But it wasn’t only Philip’s humility that set me at ease. It was also his warm and ready laughter, his avidity for all subjects, his openness, and, perhaps most of all, the sincerity and absorption with which he listened. It won’t come as a surprise to anyone that Philip Roth could really hold up his end of the conversation. But, between the stories and the reflections, the high jinks and the brilliant analysis, he was also the most generous audience one could hope to have. The joke he handed to Zuckerman—“Other people. Somebody should have told me about them long ago”—was never more ironic than when you were sitting opposite him, trying to answer questions about your experiences and impressions that no one else had thought to ask. This deep, attentive interest was fundamental to him, and was as pressing as ever, even if he no longer needed the material. Though, naturally, he still had a strong taste for it: “Have you used that? You should.” Or, if the spontaneous good bit came from him: “Go on, take it. If you can pick it up and carry it out of the room, it’s yours.”
That first afternoon, we talked about our childhoods; about the usefulness of invoking Benjamin Franklin when trying to sell life insurance; about Saul Bellow, Joseph Brodsky, and Sharpe James, the onetime mayor of Newark who was convicted of fraud; and about the regret, nearly universal among writers, of not having become a doctor instead. But, most of all, we talked about the intense, exhausting struggle that is writing. “I was hoping you would tell me that it might get better,” I said. “Well,” he said, “I'm here to tell you I don’t think it’s going to get better.” “Thank you, Dr. Roth,” I said. “That’s right,” he said, “your half hour is almost up, and that’s your prognosis.” That afternoon, I came away with a piece of paper on which he had written a short list of commandments to hang above my desk, the last of which read, “IT’S NOT GOING TO GET BETTER. RESIGN YOURSELF TO THIS.”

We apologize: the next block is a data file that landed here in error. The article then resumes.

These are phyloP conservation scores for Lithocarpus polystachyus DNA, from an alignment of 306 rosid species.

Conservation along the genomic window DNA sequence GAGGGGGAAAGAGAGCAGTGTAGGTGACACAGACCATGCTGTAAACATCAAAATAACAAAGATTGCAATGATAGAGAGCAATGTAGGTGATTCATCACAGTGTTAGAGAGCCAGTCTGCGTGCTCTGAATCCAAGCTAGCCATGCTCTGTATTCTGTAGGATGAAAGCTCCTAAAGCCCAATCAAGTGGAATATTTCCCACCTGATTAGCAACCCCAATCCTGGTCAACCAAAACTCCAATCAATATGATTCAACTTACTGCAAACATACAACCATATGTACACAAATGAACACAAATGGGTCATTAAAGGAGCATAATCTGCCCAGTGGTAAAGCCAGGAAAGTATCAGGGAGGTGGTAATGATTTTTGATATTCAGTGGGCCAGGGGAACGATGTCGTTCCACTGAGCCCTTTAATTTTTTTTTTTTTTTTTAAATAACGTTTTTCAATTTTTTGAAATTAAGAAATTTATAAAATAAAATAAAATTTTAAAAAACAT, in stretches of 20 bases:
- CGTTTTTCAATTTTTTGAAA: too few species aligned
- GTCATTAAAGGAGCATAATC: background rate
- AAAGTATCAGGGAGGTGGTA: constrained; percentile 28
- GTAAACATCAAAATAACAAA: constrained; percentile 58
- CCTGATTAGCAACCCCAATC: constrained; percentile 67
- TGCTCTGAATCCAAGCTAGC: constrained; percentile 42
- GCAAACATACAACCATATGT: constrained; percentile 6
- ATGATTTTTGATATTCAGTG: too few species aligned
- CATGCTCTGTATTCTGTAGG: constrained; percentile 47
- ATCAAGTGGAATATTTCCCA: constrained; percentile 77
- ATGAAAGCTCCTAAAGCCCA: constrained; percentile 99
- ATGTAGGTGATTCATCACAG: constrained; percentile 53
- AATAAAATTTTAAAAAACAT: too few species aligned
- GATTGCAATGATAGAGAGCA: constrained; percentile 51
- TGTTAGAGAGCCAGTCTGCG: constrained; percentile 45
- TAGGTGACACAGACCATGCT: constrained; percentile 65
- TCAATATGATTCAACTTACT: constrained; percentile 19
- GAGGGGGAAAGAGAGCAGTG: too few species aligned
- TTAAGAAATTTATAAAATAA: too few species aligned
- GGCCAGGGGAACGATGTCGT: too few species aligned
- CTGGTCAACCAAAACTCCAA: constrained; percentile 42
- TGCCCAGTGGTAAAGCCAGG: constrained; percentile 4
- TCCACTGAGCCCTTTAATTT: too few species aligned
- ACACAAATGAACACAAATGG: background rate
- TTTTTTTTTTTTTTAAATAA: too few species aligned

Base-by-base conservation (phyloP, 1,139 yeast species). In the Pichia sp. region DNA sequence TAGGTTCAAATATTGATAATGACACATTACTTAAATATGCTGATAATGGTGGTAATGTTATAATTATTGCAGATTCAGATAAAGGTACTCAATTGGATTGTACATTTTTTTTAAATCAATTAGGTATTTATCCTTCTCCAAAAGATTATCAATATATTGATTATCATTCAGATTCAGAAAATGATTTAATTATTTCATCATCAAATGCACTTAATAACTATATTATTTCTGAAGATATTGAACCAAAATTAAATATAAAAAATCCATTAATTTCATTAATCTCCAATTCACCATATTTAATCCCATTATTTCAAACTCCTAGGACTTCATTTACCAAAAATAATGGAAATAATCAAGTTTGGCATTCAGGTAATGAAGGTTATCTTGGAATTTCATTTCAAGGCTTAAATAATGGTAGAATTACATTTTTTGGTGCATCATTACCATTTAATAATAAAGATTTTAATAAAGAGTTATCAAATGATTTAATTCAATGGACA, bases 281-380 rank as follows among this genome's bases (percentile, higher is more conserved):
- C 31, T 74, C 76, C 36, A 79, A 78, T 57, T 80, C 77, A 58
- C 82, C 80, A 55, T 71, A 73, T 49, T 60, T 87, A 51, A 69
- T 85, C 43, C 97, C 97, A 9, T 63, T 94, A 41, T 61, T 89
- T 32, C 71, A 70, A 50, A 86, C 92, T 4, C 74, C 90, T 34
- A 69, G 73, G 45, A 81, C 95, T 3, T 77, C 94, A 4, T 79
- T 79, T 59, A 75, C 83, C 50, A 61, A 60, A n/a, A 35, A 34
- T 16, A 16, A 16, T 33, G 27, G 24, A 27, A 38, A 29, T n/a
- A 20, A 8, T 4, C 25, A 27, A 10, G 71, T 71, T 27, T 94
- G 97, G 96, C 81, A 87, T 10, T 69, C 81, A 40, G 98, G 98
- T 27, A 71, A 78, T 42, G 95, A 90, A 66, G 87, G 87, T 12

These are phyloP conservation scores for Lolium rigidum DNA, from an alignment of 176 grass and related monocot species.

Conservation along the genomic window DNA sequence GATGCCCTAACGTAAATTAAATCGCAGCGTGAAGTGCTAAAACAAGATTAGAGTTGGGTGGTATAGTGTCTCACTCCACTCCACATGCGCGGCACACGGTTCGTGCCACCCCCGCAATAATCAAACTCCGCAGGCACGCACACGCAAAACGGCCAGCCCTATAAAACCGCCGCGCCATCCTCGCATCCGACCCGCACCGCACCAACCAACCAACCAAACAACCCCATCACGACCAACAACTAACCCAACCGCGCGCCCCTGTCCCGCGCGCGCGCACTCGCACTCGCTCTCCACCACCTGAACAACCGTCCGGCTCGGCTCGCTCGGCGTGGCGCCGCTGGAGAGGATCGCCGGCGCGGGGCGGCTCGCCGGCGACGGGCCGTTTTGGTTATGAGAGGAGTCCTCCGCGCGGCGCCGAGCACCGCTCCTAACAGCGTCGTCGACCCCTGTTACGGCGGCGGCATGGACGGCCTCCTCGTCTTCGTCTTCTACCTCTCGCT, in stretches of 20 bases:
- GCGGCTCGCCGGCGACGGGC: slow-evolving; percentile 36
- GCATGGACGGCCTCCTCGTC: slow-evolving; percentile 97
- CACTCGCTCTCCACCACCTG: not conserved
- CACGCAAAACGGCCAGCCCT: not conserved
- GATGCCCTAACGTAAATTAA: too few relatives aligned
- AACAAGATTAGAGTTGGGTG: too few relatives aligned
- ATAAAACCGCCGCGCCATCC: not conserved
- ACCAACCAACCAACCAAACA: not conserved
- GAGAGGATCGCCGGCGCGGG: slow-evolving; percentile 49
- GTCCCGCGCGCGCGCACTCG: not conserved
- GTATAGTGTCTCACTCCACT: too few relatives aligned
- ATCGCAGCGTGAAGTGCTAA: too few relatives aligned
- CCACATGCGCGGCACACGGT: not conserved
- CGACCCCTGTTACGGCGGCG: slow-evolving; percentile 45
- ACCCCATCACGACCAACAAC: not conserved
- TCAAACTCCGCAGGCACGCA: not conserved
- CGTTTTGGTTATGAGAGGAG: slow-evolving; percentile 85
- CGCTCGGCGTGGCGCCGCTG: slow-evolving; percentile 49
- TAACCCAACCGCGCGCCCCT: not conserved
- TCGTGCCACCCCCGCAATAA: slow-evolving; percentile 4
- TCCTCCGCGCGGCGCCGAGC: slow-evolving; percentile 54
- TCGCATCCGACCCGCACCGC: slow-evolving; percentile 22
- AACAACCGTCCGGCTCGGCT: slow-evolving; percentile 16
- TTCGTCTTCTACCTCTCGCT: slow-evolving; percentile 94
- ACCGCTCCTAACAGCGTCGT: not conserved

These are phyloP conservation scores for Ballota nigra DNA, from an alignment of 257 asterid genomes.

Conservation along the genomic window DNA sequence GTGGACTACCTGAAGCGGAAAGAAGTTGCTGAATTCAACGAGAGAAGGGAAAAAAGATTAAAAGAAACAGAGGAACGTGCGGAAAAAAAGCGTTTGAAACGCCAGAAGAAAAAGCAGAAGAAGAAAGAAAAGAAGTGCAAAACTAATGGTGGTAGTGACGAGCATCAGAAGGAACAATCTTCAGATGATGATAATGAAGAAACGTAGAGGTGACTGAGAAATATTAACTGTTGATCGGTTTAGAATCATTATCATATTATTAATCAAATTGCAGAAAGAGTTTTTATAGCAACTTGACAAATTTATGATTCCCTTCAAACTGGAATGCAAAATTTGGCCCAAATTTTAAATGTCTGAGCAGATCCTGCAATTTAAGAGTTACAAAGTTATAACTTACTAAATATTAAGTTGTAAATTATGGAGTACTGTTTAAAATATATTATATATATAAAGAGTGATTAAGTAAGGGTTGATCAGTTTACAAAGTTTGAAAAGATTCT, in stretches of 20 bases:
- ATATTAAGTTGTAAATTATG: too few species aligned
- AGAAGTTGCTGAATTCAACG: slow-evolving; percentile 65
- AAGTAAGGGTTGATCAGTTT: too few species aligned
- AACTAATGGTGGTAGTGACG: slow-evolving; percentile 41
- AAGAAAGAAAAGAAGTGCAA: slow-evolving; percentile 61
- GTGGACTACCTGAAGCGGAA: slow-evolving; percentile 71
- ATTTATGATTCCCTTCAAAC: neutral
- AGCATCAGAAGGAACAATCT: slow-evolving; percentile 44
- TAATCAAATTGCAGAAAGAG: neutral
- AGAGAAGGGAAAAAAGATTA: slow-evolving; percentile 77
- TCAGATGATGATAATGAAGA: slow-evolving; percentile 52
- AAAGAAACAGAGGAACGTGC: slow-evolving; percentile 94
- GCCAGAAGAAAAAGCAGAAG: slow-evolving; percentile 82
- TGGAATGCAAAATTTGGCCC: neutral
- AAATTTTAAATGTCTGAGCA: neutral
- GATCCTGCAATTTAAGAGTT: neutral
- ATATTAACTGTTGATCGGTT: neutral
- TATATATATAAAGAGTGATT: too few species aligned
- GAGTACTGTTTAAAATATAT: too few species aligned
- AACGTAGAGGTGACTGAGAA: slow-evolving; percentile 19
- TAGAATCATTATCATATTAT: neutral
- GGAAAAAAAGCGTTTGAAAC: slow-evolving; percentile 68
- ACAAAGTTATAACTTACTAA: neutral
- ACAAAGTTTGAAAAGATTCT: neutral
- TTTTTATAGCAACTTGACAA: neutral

I’ve been reading Roth for thirty years, and in that time his books have come to mean very many things to me. I may never have found myself in them, but I have always discovered myself there. What do I mean? Simply that, in his pages, I have not found a woman exactly like me, who thinks and acts and moves through the world as I do. But then I never went looking for my likeness there, just as I never hoped or expected to find myself in the work of Samuel Beckett, Thomas Bernhard, or Bruno Schulz, or, for that matter, Clarice Lispector or Alice Munro. What I look for in literature—insofar as I look for anything more than coming into a new or richer understanding—is the chance to be changed by what I read. Isn’t that what we mean when we speak of being moved by art? The old position is disturbed; you leave in a different place than you were in before; in very few cases, you come away with the sense that you must change your life. I have experienced all those things when reading Roth. But my attachment to his work is born of something even deeper. When I say that I discovered myself in his books, what I mean is that, novel by novel, decade by decade, I came to know myself through them. When many of the struggles that his work so passionately grapples with came to be, as the years passed, my own struggles—the desire to seize one’s freedom, to overthrow whichever limits and constraints, without abandoning that to which we owe loyalty and love (what strong, independent person wouldn’t recognize herself in that conflict?)—I already knew, from him, a great deal about what it is to wrestle, and to persevere. Not how to solve the argument but how to keep it alive. Not just to withstand the discomfort and the tension of questioning but to make a life there.